Greens protest over Australian carbon targets
Environmentalists staged protests in Australia's major cities yesterday to demand tougher greenhouse emissions targets after Prime Minister Kevin Rudd promised to curb emissions by five to15 per cent by 2020.
Mr Rudd announced the new targets on Monday, angering green groups but winning support from business, as he unveiled details of a carbon trading scheme set to start in July 2010, just months before he is due to call national elections.
Analysts said the cautious carbon targets were designed to appease business and protect jobs in the face of the global economic slowdown, and could help Mr Rudd's re-election hopes.
"He's made a decision based on winning votes, rather than winning plaudits from the green movement," said Monash University political analyst Nick Economou.
The Sydney Morning Herald newspaper said Mr Rudd had failed to show leadership on climate change, while the Age newspaper's political editor Michelle Grattan said Mr Rudd's plans were aimed at securing conservative political support in Parliament.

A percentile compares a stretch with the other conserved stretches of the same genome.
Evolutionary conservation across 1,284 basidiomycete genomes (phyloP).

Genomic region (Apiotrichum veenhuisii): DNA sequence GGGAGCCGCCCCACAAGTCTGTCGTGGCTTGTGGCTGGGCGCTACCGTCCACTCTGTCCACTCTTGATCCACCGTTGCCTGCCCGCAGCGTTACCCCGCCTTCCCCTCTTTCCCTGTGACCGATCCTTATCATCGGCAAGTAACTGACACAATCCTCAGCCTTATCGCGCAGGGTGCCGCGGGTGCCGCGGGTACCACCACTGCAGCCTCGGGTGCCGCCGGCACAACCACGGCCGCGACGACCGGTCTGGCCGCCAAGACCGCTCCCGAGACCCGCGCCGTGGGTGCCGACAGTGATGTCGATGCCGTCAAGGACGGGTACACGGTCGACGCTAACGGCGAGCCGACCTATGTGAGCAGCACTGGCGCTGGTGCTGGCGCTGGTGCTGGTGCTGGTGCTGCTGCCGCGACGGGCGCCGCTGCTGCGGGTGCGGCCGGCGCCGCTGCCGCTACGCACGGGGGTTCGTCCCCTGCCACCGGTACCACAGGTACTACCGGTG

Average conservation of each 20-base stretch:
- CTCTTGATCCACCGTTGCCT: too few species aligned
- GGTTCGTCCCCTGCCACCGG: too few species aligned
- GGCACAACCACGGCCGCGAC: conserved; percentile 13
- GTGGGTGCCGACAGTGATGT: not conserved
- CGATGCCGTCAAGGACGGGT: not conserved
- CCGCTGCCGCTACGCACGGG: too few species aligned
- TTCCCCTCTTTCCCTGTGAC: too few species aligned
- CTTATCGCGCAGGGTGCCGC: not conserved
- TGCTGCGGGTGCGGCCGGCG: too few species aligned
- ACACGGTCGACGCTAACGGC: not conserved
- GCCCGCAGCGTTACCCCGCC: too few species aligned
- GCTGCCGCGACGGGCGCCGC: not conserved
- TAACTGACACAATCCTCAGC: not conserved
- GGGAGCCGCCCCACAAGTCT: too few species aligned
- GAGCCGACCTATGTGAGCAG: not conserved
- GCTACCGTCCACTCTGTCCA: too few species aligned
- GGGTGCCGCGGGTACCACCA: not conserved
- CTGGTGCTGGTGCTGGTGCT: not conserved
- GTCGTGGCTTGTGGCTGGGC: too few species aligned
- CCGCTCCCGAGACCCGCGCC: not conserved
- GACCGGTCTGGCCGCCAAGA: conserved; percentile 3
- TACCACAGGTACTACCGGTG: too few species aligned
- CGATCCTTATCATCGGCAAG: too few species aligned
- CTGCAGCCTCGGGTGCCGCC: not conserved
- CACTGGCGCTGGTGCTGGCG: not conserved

"Kevin Rudd's emissions trading blueprint is laden with caution rather than vaulting ambition, as the government tries to navigate through a dreadful economic outlook and a hostile Senate," Mr Grattan wrote.
Mr Rudd won power in November last year, in part on the back of his promise to ratify the Kyoto Protocol, which commits developed nations to curb greenhouse emissions blamed for global warming, and his promise to introduce carbon trading in 2010.
But green groups wanted Australia, the world's biggest coal exporter, and which also relies on coal for its own electricity generation, to set an example for developing countries by promising to curb emissions by at least 25 per cent by 2020.